Guerrero was sober for the last four years of his life and all of his hard work culminated in winning the WWE title at No Way Out 2004. Once you’ve read his entire story of redemption, go back and watch that moment and try not to get teary-eyed. It’s not the best written book on this list, but the bottom line is, this book stirs your emotions.
5) Undisputed: How to become the World Champion in 1,372 Easy Steps
The next five entries are from a total of three authors.
We start with Chris Jericho‘s second autobiography, Undisputed, which picks up where his first book left off, right at his WWE debut.
This book takes us through his first run in the WWE, from 1999 to midway 2005, where he took a two-year break from wrestling.
Jericho explains how difficult it was for him to adjust to the WWE style and how he was quickly humbled after stepping through the door. He discusses some backstage problems he had early on in his WWE career. He has some great Pat Patterson anecdotes as well.
He also devotes part of the book to talking about his career as the lead singer for Fozzy and that being a rock star was a dream of his, as well as being a wrestler.
4) Foley is Good: And the Real World is Faker than Wrestling (Mick Foley)
Mick Foley likes to point out, he doesn’t feel comfortable with his fans saying “Foley is God” but he does like to think, “Foley is Good!”
Unlike his first book, Foley tackles more of the current issues (back in 2000) surrounding wrestling, its controversy, and he goes into more detail than ever on his “I Quit” match with The Rock at Royal Rumble 1999.
It’s more of a series of memoirs, whereas his first book chronicled his whole life, but this portion of his life still is rather interesting.
Oh yes, and there’s still plenty of Al Snow jokes.
3) Have a Nice Day: A Tale of Blood and Sweatsocks (Mick Foley)
The book that started it all, not just for Mick Foley, but for wrestling autobiographies in general. Foley insisted on writing the book himself, as he was offered a ghost writer, but instead opted to take the time and show that wrestlers aren’t just mindless muscle heads (not that anyone would ever mistake Foley for that).
Either way, Foley’s Have a Nice Day hit no.1 on the NY Times Bestseller list and earned praise from wrestling and non-wrestling fans alike. He knows how to entertain both groups, using his wit and self-deprecating humour. Not to mention, his dozens…. and dozens of Al Snow jokes.
He also explains why he walked out of the WWE in protest of the Montreal Screwjob, but had to go back due to contractual obligations as well as pleas from Bret himself to think about his family first.
He goes through his journey of winning the WWE title, something he thought he could never dream of, given his non-traditional champion profile.
Foley is unquestionably the pioneer of wrestling books and before you read any other wrestler autobiography, start with this one. It’s a good measuring stick.
2) A Lion’s Tale: Around the World in Spandex (Chris Jericho)
This and Have a Nice Day were too close to decide, so the tiebreaker is the two wrestlers’ head-to-head records in the ring, in which Y2J is undefeated!
This book makes you ask yourself, is there anything Chris Jericho can’t do?
He’s one of the best wrestlers of all time, a great rock n’ roll singer and one hell of a writer. Chris Irvine (Jericho) actually does have a journalism degree, which might explain his advanced writing ability, despite this being his first book.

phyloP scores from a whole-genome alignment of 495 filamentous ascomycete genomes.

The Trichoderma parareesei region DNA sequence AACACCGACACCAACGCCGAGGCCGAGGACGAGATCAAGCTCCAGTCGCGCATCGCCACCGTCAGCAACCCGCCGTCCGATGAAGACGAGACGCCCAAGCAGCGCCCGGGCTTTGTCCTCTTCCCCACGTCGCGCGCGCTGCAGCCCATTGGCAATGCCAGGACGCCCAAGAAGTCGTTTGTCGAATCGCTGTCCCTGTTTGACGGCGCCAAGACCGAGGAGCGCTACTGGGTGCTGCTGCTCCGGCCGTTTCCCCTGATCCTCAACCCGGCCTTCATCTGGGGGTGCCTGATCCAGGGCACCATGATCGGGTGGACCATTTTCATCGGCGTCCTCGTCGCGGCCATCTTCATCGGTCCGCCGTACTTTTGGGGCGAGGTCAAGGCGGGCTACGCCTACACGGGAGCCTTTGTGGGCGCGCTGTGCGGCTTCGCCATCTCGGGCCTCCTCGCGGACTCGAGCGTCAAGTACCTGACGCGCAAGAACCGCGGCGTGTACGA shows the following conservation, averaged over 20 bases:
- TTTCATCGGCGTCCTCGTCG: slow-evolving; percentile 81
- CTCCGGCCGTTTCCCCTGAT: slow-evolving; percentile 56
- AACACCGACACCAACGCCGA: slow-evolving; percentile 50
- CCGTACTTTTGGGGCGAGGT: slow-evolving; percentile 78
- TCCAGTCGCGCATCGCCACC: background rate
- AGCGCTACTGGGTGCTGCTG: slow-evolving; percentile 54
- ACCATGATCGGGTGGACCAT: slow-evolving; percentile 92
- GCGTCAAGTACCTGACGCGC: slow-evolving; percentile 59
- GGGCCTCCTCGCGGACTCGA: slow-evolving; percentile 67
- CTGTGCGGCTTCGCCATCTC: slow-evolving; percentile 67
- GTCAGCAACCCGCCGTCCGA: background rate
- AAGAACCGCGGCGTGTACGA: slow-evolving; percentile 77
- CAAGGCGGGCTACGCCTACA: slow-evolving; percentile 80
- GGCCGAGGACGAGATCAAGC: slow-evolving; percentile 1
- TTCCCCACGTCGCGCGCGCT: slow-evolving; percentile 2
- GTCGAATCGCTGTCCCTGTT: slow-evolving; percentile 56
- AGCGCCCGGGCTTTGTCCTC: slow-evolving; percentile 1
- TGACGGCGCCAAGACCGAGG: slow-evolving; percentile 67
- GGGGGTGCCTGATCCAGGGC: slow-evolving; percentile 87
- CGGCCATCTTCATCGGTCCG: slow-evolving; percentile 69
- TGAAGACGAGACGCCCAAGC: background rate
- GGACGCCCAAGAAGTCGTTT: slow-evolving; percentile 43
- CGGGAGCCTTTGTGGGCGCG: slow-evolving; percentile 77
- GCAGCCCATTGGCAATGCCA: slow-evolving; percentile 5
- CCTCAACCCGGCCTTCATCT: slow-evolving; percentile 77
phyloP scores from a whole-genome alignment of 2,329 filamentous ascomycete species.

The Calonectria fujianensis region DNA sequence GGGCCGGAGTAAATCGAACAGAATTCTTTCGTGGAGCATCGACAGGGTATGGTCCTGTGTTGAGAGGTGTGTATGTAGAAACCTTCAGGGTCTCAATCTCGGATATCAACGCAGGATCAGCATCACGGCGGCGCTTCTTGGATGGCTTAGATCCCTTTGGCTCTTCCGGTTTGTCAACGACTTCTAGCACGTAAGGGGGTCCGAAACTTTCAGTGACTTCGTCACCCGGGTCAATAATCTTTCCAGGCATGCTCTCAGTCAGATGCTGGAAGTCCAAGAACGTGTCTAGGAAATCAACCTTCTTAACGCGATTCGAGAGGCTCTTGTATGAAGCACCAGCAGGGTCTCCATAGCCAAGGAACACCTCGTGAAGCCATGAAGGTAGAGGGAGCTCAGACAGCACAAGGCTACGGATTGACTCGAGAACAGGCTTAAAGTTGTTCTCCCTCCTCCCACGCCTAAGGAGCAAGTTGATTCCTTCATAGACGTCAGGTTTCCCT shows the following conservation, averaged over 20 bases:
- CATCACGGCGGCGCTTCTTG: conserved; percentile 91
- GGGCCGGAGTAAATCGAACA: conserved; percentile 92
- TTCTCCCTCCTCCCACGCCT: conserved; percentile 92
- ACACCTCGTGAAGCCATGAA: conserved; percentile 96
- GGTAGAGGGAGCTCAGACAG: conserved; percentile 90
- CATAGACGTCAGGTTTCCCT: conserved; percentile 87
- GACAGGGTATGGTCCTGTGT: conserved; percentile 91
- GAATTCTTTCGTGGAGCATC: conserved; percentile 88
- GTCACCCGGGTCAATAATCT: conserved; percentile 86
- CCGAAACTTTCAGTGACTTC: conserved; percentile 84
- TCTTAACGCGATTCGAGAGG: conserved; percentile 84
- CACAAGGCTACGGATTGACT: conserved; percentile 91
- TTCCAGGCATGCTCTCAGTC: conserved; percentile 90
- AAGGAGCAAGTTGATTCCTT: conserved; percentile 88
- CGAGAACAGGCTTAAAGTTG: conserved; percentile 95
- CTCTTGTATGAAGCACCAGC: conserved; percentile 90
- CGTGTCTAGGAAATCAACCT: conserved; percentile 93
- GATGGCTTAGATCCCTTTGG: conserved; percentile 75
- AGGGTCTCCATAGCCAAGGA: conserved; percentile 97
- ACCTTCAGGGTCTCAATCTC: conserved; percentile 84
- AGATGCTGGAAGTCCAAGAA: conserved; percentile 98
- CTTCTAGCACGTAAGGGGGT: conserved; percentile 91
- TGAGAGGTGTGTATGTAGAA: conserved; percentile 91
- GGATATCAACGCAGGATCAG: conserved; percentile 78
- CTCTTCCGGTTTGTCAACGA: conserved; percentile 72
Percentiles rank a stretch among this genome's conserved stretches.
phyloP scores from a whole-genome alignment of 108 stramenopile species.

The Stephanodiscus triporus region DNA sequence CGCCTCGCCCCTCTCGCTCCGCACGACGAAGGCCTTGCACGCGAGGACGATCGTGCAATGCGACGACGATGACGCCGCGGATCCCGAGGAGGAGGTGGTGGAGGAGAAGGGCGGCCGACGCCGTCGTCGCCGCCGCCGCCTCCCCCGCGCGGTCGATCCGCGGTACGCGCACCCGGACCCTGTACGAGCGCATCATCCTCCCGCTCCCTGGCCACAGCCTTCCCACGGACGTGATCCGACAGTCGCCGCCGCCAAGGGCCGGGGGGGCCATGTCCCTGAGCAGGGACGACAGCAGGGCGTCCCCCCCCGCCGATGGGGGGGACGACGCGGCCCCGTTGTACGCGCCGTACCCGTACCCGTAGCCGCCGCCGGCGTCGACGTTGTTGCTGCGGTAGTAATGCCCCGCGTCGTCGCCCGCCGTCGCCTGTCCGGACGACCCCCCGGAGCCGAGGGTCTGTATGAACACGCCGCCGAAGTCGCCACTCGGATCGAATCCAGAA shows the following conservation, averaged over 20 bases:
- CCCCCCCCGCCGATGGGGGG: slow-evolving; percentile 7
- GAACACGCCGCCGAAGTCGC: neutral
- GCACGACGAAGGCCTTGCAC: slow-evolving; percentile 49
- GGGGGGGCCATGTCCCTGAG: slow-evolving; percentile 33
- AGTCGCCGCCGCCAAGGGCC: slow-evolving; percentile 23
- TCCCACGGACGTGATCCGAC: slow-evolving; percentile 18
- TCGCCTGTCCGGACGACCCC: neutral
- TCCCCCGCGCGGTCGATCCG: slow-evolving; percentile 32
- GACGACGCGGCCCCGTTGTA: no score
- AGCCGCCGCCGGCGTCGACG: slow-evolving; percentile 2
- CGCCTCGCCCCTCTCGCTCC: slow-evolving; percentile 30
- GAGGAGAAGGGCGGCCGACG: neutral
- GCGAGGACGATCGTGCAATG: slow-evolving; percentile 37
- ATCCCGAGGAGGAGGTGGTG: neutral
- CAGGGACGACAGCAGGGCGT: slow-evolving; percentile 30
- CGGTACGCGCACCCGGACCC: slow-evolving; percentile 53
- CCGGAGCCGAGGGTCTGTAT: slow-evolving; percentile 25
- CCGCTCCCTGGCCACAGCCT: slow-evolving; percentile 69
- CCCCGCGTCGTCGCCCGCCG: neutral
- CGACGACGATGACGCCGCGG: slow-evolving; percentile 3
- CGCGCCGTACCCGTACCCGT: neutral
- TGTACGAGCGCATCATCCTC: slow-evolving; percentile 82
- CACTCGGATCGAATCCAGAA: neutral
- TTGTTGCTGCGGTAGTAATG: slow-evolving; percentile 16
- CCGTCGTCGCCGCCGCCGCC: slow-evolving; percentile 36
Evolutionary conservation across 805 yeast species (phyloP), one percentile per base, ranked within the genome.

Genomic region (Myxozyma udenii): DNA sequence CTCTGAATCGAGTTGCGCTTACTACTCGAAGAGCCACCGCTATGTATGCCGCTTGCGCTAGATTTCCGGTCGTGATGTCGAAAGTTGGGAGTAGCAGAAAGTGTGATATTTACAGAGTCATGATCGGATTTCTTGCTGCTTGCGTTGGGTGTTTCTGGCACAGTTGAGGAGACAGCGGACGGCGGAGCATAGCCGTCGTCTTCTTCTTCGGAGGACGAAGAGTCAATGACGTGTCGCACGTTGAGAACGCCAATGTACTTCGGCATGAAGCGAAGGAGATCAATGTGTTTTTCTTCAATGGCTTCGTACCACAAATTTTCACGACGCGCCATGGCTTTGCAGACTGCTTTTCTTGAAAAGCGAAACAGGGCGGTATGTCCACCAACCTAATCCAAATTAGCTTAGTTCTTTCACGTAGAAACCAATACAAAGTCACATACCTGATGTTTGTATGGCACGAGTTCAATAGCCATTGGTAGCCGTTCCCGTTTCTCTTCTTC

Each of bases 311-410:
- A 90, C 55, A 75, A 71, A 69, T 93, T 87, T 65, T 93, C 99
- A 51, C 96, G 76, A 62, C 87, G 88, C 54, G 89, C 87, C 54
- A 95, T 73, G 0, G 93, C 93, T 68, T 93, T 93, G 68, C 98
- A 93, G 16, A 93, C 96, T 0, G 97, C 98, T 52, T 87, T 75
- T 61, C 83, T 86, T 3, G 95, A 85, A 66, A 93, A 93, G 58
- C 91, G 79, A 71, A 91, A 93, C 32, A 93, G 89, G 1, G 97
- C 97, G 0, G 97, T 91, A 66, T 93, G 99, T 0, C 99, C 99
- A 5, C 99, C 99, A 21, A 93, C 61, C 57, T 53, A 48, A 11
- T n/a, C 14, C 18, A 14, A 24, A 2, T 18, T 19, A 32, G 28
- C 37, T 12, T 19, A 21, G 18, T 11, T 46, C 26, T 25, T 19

He has no shortage of great stories. This book goes through his hardships, travelling around the world, learning the Japanese style of wrestling, Mexican, German, UK, Canadian and finally the American style, which led to him getting a job in ECW and later in WCW. He explains that he’s part of a dying breed, which is wrestlers who had to hone their craft by travelling around the world, rather than being developed by WWE from the beginning.
Jericho has many funny stories and knows exactly how to deliver them for the highest amount of impact and entertainment.
The book also leaves you with a great ending and perfect opening for his second book. It ends with the Y2J countdown to his WWE debut.
1) HITMAN: My Real Life in the Cartoon World of Wrestling (Bret Hart)
He isn’t the least bit shy to share his opinions on other wrestlers and his own family members. He goes through extensive detail about his road life in his 20+ years as a wrestler. He recounts how difficult it was being away from his family, how WWE wrestlers handled life on the road in the ’80s, the era of the party animals of wrestling, how drugs and alcohol led to the downfall of so many and how he struggled to be a faithful husband. He’s no saint in this book, but you sure appreciate his honesty and find yourself sympathizing with him the whole way.
He goes through his Stampede Wrestling days, his 14 years in the WWE and finally his disappointing run in WCW. A portion of the book then goes into his retirement, dealing with the tragedy of his brother Owen’s death and overcoming a stroke he suffered in 2002.
Some may call him bitter after reading this book, which was released in 2007. He says at the end of the book that he will never forgive Shawn Michaels for what he did and that he would never go back to the WWE. Well, that part could use an update, but as mentioned earlier, Bret wasn’t holding anything back in this masterpiece of a book.
Bret has also said that writing this book helped get everything off his chest and was a big reason why he was then able to bury the hatchet and go back to the WWE.
He talks about the difficulty of following Hulk Hogan as the face of the WWE, the constant obstacles he faced, and yes, plenty on the 1997 Montreal Screwjob.
From front to back, it’s still the best wrestling story ever put to paper.